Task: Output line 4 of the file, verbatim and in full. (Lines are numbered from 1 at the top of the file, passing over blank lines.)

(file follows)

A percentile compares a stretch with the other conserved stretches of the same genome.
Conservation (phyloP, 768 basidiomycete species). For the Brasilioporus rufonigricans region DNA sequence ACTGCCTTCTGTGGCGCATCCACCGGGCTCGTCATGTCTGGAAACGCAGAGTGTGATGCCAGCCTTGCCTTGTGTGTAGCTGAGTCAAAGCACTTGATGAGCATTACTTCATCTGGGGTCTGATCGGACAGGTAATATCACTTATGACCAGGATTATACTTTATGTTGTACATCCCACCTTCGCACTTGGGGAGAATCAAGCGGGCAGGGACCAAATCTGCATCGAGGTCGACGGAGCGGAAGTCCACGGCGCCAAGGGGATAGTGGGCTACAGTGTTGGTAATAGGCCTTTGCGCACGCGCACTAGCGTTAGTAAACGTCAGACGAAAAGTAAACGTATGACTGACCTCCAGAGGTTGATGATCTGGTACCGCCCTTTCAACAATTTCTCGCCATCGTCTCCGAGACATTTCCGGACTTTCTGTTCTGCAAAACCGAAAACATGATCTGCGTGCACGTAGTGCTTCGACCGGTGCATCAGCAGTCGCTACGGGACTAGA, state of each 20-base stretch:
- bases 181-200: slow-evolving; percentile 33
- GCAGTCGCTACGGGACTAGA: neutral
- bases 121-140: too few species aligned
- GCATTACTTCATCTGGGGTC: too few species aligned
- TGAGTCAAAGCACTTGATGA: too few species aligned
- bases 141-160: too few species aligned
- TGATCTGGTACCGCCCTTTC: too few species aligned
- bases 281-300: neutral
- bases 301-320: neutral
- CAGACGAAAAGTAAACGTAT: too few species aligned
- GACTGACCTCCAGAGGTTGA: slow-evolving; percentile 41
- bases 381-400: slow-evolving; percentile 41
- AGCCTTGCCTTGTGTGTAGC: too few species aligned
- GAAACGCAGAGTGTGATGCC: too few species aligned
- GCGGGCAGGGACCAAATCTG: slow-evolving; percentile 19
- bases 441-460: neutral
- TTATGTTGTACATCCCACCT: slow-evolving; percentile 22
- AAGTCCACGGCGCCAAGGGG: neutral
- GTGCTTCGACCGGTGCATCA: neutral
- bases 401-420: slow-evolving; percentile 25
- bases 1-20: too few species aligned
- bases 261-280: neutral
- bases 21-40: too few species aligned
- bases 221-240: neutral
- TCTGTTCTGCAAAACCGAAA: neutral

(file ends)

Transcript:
- GCAGTCGCTACGGGACTAGA: neutral